How much per mile? Today’s average conventional light passenger vehicle gets 23.2 miles per gallon,10 The average U.S. state plus federal gasoline tax as of February 2017 was 49.44 cents per gallon,11 so on average gasoline taxes currently cost 2.13 cents per mile. However, the average weight for vehicles produced in model year 2015 was 4,035 pounds.12 By comparison, the average of the weights of the proposed SAV-2 and SAV-4 (see Appendix IX and Appendix XI) is 2,665 pounds, or only 66% as much. Since weight determines the road damage caused by a vehicle, reducing the 2.13 cents per mile proportionally by the weight 0.66 difference suggests a 1.4 cents per mile tax for the SAVs. This also agrees with the recommended mileage tax in Chapter 3, Why Electric.

 

The actual mileage tax rate with vary across the U.S. since state fuel taxes vary quite a bit. Both mileage taxes and fuel taxes should also be annually adjusted for inflation to stabilize tax revenue over time. However, as this book demonstrates, ridesharing provides enormous financial and environmental benefits both to government and individuals. Politicians should consider exempting electric vehicles that provide free rush hour ridesharing services in partnership with transit agencies.

 

At the other extreme, there should be a steep mileage tax to discourage empty driverless cars from circling the block while their owners shop or run errands. Efficient multi-parcel delivery vehicles that reduce empty miles by discouraging people from sending their driverless cars on errands might also be tax-exempt.

 

Human-powered bike and trike deliveries also have a valuable role to play, especially for apartments and limited-access destinations. Laundry, groceries, and hot pizzas can be transported by lightweight special-purpose vehicles, some traveling on sidewalks, that text you to arrange verified drop-offs and again just as they are arriving at your door. Pizza hijackers will be photographed, chased down, and turned into police. Defensive skunk-sprays will be permitted, but robotic stun-guns and laser cannons will be strictly prohibited.

 

Despite inflation, growing congestion, and improving EPA mileage ratings, the federal gas tax has been fixed at 18.4 cents since 1993.13 Since 2000, transportation spending has exceeded revenue sources in all but two years.14 The Federal Highway Trust Fund has been spent down and continues to be propped up by transfers from the U.S. Treasury’s General Fund.

 

Meanwhile, it is widely recognized that maintenance of America’s transportation infrastructure has been sorely neglected. Our standing for the quality of our roads fell from 8th in the world in 2008 to 16th by 2014, just six short years.15 There will also be some necessary spending to create new eight or nine feet wide SAV Platoon Lanes and add passenger pickup/drop-off zones within cities and near mass transit stations. These costs are real, but are dwarfed by what we would need to spend to compensate for conventional lane additions to address our growing congestion challenges. Rather than claim the savings from SAVs, we should reinvest these funds to make our existing roads, bridges, and highways safer for everyone.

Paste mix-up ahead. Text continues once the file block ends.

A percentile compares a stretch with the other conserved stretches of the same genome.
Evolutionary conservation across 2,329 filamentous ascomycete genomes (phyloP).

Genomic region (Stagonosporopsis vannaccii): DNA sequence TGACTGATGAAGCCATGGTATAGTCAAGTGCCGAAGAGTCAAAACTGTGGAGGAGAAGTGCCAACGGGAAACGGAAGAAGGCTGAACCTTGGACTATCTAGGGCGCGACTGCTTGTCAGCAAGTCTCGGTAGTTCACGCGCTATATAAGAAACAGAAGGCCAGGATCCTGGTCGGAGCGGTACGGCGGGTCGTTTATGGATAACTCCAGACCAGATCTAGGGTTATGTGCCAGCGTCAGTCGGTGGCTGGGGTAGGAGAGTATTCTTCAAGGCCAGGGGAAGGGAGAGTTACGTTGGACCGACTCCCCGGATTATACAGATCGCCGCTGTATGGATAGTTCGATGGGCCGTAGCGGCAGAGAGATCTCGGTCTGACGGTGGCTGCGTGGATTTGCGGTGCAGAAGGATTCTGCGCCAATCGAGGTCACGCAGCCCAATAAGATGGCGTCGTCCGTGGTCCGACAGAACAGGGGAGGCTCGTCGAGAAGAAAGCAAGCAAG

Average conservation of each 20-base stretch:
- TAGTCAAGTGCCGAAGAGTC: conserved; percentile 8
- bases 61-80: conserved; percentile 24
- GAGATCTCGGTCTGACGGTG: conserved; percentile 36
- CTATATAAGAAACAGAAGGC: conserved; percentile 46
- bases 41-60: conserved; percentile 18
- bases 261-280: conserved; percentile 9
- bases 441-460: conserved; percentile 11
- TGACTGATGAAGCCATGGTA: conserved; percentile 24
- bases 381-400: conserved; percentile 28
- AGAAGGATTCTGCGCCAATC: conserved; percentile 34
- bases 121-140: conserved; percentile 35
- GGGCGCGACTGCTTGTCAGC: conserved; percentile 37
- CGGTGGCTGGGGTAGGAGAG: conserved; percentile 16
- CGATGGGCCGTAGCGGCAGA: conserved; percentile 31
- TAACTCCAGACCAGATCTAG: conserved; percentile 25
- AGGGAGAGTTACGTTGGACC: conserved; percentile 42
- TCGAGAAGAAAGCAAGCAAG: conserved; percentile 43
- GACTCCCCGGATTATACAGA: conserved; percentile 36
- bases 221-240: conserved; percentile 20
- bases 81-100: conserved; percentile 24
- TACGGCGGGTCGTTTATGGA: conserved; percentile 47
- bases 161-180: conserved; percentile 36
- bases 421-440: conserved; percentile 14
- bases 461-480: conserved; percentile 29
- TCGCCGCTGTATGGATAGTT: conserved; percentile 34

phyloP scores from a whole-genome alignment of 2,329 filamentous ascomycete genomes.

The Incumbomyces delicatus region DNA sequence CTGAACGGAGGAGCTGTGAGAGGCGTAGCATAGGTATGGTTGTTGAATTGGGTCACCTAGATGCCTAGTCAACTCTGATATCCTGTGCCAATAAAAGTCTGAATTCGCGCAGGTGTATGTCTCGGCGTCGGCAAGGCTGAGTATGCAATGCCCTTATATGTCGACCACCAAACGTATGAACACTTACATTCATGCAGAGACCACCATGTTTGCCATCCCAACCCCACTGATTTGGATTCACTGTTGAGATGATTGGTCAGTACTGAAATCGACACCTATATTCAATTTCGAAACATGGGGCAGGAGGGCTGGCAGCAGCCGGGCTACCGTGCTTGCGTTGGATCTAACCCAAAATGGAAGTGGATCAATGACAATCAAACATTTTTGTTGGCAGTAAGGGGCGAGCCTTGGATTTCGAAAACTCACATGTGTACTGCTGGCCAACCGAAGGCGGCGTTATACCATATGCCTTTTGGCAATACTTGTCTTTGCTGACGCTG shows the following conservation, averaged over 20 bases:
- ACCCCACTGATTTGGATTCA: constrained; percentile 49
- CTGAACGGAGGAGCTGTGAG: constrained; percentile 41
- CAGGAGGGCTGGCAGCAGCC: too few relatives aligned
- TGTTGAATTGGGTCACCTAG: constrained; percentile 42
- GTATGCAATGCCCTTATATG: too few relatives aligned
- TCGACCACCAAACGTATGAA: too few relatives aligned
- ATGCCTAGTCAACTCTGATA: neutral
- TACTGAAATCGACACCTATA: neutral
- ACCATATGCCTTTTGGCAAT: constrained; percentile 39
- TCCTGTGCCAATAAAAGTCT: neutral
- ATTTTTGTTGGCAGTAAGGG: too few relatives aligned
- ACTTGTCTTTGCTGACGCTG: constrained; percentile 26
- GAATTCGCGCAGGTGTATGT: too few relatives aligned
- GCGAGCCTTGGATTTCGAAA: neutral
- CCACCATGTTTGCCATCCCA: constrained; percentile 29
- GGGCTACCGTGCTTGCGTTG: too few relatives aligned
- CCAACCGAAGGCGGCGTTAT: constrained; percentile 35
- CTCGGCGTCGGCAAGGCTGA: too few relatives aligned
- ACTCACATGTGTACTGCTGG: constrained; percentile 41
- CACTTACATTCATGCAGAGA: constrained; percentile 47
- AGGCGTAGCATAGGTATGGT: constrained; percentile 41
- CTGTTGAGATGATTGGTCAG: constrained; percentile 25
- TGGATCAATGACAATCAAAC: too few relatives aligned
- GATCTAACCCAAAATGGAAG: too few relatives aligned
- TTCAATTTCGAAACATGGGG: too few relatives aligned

In a 2016 study, the AAA estimated the cost of potholes to drivers at $3 billion a year.16 By 2027, SAVs will be able to help by providing repair crews with the maps and the pothole volume estimates needed to get the job done. But those repair crews’ salaries must come from somewhere.

While SAV Carpools may make it possible to avoid increasing the federal fuels tax, at a minimum a mileage tax on electric vehicles should be implemented and both the mileage tax and the fuels tax should be indexed to inflation. Everyone should pay to play, and the money we collect for maintaining our transportation infrastructure should never diverted to other well-intended causes.

Endnotes:

  1. Public Spending on Transportation and Water Infrastructure, 1956 to 2014,” Congressional Budget Office, Exhibit 1, p. 8.
  2. Ibid, Exhibit 18, p. 28.
  3. An Analysis of Transit Bus Axle Weight Issues,” MORR Transportation Consulting Ltd., November 2014, Table 7, p. 25.
  4. Generalized Fourth Power Law,” Pavement Interactive, Equivalent Single Axle Load.
  5. Pavement Engineering Considerations,” California DOT, Division of Designs, Highway Designs Manual.
  6. David Talbot, “5G Wireless Is Coming, and It’s Going to Blow You Away,” MIT Technology Review, July 27, 2016.
  7. Tom Simonite, “Facebook is Testing a Super-Speed Public Wi-Fi System,” MIT Technology Review, April 13, 2016.
  8. Mark Barrett, “The Future of Wi-Fi Revealed,” Electronic Design, September 27, 2016.
  9. Internet of Things,” Wikipedia.
  10. Table 4-23, Average Fuel Efficiency of U.S. Light Duty Vehicles, 2014,” U.S. DOT, Bureau of Transportation Statistics.
  11. Gasoline Tax,” American Petroleum Institute, 2016.
  12. Light-Duty Automotive Technology, Carbon Dioxide Emissions, and Fuel Economy Trends Report Overview,” Environmental Protection Agency, 1975-2016.
  13. Sarah K. Urahn, “Intergovernmental Challenges in Surface Transportation Funding,” The Pew Charitable Trusts, September 2014, p. 2.
  14. Ibid, p. 11.
  15. The Blue Paper,” S. Department of Transportation.
  16. Pothole Damage Costs U.S. Drivers $3 Billion Annually,” AAA, February 17, 2016.